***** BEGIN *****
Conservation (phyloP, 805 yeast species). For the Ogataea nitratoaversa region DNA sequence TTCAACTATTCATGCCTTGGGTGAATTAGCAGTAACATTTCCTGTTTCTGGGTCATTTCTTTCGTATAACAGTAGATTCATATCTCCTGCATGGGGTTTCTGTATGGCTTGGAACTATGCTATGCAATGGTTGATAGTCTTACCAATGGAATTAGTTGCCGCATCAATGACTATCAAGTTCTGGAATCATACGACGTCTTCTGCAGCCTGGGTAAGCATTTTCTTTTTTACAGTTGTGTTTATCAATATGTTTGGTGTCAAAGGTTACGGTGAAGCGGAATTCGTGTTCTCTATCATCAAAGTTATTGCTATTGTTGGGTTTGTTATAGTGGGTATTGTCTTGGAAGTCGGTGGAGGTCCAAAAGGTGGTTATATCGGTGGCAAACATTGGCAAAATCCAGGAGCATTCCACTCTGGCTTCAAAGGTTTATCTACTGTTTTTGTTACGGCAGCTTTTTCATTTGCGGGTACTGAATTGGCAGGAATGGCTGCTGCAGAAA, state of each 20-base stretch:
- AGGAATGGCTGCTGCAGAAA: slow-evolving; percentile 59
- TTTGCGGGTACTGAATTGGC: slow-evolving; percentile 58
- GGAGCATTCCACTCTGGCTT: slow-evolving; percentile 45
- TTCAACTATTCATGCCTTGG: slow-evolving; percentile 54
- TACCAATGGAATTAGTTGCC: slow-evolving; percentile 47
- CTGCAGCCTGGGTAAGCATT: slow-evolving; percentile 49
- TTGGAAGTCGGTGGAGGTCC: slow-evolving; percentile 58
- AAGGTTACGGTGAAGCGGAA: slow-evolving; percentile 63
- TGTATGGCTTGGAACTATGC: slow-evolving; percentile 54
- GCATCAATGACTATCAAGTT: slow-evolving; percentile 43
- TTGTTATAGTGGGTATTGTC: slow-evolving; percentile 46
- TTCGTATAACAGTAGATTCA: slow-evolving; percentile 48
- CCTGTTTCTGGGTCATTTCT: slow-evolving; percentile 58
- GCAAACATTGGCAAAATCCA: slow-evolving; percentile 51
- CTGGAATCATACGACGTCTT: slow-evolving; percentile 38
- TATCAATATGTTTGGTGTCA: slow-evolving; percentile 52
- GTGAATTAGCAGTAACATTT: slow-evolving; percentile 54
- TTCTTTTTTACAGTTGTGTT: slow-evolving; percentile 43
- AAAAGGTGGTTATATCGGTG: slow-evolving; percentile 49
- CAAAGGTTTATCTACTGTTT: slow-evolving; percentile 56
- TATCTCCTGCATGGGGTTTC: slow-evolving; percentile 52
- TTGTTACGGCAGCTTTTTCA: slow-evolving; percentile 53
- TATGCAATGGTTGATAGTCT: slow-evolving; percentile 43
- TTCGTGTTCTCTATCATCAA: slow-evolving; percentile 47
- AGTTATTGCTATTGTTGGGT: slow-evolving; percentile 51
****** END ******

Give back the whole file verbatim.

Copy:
Conservation (phyloP, 805 yeast species). For the Ogataea nitratoaversa region DNA sequence TTCAACTATTCATGCCTTGGGTGAATTAGCAGTAACATTTCCTGTTTCTGGGTCATTTCTTTCGTATAACAGTAGATTCATATCTCCTGCATGGGGTTTCTGTATGGCTTGGAACTATGCTATGCAATGGTTGATAGTCTTACCAATGGAATTAGTTGCCGCATCAATGACTATCAAGTTCTGGAATCATACGACGTCTTCTGCAGCCTGGGTAAGCATTTTCTTTTTTACAGTTGTGTTTATCAATATGTTTGGTGTCAAAGGTTACGGTGAAGCGGAATTCGTGTTCTCTATCATCAAAGTTATTGCTATTGTTGGGTTTGTTATAGTGGGTATTGTCTTGGAAGTCGGTGGAGGTCCAAAAGGTGGTTATATCGGTGGCAAACATTGGCAAAATCCAGGAGCATTCCACTCTGGCTTCAAAGGTTTATCTACTGTTTTTGTTACGGCAGCTTTTTCATTTGCGGGTACTGAATTGGCAGGAATGGCTGCTGCAGAAA, state of each 20-base stretch:
- AGGAATGGCTGCTGCAGAAA: slow-evolving; percentile 59
- TTTGCGGGTACTGAATTGGC: slow-evolving; percentile 58
- GGAGCATTCCACTCTGGCTT: slow-evolving; percentile 45
- TTCAACTATTCATGCCTTGG: slow-evolving; percentile 54
- TACCAATGGAATTAGTTGCC: slow-evolving; percentile 47
- CTGCAGCCTGGGTAAGCATT: slow-evolving; percentile 49
- TTGGAAGTCGGTGGAGGTCC: slow-evolving; percentile 58
- AAGGTTACGGTGAAGCGGAA: slow-evolving; percentile 63
- TGTATGGCTTGGAACTATGC: slow-evolving; percentile 54
- GCATCAATGACTATCAAGTT: slow-evolving; percentile 43
- TTGTTATAGTGGGTATTGTC: slow-evolving; percentile 46
- TTCGTATAACAGTAGATTCA: slow-evolving; percentile 48
- CCTGTTTCTGGGTCATTTCT: slow-evolving; percentile 58
- GCAAACATTGGCAAAATCCA: slow-evolving; percentile 51
- CTGGAATCATACGACGTCTT: slow-evolving; percentile 38
- TATCAATATGTTTGGTGTCA: slow-evolving; percentile 52
- GTGAATTAGCAGTAACATTT: slow-evolving; percentile 54
- TTCTTTTTTACAGTTGTGTT: slow-evolving; percentile 43
- AAAAGGTGGTTATATCGGTG: slow-evolving; percentile 49
- CAAAGGTTTATCTACTGTTT: slow-evolving; percentile 56
- TATCTCCTGCATGGGGTTTC: slow-evolving; percentile 52
- TTGTTACGGCAGCTTTTTCA: slow-evolving; percentile 53
- TATGCAATGGTTGATAGTCT: slow-evolving; percentile 43
- TTCGTGTTCTCTATCATCAA: slow-evolving; percentile 47
- AGTTATTGCTATTGTTGGGT: slow-evolving; percentile 51